Right up to the end of the game puzzles and solutions are still exactly the same. There’s a real opportunity for a game that makes you think within the AC world. I’m thinking Hitman GO but Assassin’s Creed. As it happens there wasn’t even enough challenge and different puzzles to keep me interested for the 5 hours of the game.

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Ironically the most fun I had goes completely against the thinking game and was actually during the fighting or escape scenes. Hopping from ledge to ledge, back ejecting and diving from impossible heights was when Chronicles came to life. It’s also when it best mimicked one of its 3D counterparts. It’s the last place I expected to find enjoyment but there it was.

The combat is appropriately simple but satisfying too. I was always a fan of AC when it’s combat was simple and basically made you feel like a complete badass. With a few elegantly thrown punches and high kicks your foes are cut down. It’s not challenging but it is fun. Sadly just like the rest of the game there isn’t space for expansion or evolution of mechanics as the game progresses. Before the end the magic had worn off.

One thing Chronicles definitely has going for it right up to the end is style. There is a gorgeous Asian artwork style to blood splatters when you take enemies out and cutscenes look like living paintings. Chronicles looks undeniably good throughout.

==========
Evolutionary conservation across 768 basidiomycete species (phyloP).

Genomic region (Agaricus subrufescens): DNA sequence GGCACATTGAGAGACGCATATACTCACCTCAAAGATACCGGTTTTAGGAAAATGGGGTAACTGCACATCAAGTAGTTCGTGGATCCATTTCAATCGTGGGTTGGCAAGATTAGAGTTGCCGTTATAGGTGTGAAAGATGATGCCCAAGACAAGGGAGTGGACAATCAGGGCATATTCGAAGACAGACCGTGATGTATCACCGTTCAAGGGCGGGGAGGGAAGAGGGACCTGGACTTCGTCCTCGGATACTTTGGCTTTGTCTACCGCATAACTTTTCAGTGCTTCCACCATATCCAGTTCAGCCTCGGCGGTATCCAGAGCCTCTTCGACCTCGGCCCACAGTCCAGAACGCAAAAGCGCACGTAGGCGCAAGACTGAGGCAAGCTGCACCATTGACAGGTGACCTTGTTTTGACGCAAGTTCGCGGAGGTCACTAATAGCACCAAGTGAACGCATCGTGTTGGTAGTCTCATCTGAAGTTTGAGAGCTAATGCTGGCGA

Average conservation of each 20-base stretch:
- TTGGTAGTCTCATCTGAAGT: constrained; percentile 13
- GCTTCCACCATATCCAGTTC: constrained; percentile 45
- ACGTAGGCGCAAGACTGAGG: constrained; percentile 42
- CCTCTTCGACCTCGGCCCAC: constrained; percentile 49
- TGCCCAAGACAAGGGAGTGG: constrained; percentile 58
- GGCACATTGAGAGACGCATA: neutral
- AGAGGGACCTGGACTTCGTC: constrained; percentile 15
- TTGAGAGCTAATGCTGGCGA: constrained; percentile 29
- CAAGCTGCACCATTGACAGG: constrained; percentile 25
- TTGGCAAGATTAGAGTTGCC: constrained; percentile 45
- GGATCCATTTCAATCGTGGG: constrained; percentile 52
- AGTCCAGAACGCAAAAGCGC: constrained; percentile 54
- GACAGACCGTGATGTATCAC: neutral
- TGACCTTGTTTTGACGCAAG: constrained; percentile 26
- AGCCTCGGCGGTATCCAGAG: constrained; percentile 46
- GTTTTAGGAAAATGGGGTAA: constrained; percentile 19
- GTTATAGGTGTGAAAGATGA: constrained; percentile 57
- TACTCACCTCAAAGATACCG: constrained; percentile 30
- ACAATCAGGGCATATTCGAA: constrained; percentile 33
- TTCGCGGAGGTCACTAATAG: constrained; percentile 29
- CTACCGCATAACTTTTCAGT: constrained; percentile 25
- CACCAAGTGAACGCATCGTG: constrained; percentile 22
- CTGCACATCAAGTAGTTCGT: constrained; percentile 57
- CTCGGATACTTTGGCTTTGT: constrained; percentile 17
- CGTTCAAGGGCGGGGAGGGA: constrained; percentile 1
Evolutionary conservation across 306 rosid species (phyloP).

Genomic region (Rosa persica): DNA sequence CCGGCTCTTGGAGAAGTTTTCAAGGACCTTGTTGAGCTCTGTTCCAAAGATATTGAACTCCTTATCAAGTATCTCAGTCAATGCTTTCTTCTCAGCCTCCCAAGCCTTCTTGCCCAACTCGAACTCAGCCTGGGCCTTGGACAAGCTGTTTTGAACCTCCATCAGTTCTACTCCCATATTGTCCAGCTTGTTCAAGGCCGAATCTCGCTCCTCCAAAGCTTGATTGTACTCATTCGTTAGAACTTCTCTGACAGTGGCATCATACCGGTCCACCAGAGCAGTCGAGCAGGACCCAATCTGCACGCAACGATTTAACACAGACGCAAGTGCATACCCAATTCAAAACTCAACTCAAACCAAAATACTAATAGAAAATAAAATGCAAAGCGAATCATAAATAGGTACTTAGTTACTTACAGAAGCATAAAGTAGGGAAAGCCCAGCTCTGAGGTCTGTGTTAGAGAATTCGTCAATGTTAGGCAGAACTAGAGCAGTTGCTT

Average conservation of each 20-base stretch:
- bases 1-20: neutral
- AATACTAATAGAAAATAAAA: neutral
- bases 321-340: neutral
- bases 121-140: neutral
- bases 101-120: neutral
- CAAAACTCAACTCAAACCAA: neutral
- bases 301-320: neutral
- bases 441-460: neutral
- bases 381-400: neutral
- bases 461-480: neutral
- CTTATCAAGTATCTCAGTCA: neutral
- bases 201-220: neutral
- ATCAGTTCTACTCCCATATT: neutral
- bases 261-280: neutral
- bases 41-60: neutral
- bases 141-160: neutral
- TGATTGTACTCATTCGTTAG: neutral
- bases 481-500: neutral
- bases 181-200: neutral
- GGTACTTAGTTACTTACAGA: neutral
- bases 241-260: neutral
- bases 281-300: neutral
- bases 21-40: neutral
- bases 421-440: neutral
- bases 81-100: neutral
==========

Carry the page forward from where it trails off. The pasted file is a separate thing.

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But it’s difficult to remain interested in a game that shamelessly does nothing to engage the player. The completely missed opportunity for a puzzle game or an expanded version of the management style mini games within the full titles baffles me. I cannot see why Ubisoft opted for this instead. Decent stealth puzzles with a real challenge would have been infinitely more desirable than a four hour guard slaughter with very limited mechanics.

At only 4 or 5 hours long Chronicles still gets boring before the end. Chronicles really just feels like another needless AC tie in that forgets the wider franchise. It’s not that it’s a bad game and I certainly had fun at points. There just isn’t enough interesting gameplay or plot in chronicles to really get involved.

Whilst certainly on a roll from the past two episodes, it’s now the time of the tricky third album. Can Telltale pull it out the bag and expand on the ever intriguing storyline?

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Brothers, but for how long?

Of course they can, once again; as soon as the infallible intro music has run its course, you’re in for another couple of hours’ worth of relentlessly capturing gameplay. Whilst of course the mechanics haven’t been altered, it still feels like fresh new content, mostly in part due to the addictive narrative styling of the writers. As is evident from the teasers, and the previous episodes ‘next time on…’ section, one of the first few sequences pits you up against a fabled dragon in another of Asher’s well-choreographed action scenes. Not only are there choices aplenty, but several have meaningful consequences that you might well not have the foresight to see.